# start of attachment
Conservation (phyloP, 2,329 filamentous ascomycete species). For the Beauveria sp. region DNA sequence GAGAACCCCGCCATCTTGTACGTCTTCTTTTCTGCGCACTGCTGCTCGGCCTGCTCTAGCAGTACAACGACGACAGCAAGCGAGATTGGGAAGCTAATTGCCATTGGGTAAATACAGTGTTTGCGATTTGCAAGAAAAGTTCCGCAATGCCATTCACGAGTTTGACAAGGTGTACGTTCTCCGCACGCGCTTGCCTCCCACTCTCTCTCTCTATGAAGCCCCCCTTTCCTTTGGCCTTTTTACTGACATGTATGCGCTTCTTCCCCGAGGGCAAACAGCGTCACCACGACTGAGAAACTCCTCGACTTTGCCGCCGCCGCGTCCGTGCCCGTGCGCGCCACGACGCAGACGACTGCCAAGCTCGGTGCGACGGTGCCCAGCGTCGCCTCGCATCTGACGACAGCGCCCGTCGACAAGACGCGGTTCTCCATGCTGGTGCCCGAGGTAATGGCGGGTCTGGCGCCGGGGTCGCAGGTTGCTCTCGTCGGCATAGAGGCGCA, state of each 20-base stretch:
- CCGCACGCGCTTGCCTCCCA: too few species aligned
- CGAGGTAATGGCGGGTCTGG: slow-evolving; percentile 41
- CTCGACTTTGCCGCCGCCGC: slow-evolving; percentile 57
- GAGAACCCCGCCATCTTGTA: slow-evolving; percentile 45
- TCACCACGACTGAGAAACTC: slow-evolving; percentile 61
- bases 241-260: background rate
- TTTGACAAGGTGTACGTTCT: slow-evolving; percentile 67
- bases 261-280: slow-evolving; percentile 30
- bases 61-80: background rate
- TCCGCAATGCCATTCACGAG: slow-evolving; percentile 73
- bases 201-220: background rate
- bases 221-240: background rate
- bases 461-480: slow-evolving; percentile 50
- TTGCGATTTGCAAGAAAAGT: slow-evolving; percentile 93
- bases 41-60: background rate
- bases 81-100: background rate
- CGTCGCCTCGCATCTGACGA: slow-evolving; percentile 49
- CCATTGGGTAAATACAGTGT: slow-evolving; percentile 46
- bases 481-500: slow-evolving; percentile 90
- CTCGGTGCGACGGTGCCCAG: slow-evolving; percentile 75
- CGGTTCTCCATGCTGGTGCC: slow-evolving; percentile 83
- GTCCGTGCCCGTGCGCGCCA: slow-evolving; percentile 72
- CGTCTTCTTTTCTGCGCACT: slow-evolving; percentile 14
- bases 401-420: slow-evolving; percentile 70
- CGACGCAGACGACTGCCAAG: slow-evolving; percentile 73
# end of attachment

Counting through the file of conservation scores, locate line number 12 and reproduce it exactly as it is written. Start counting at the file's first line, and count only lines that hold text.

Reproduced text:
- bases 201-220: background rate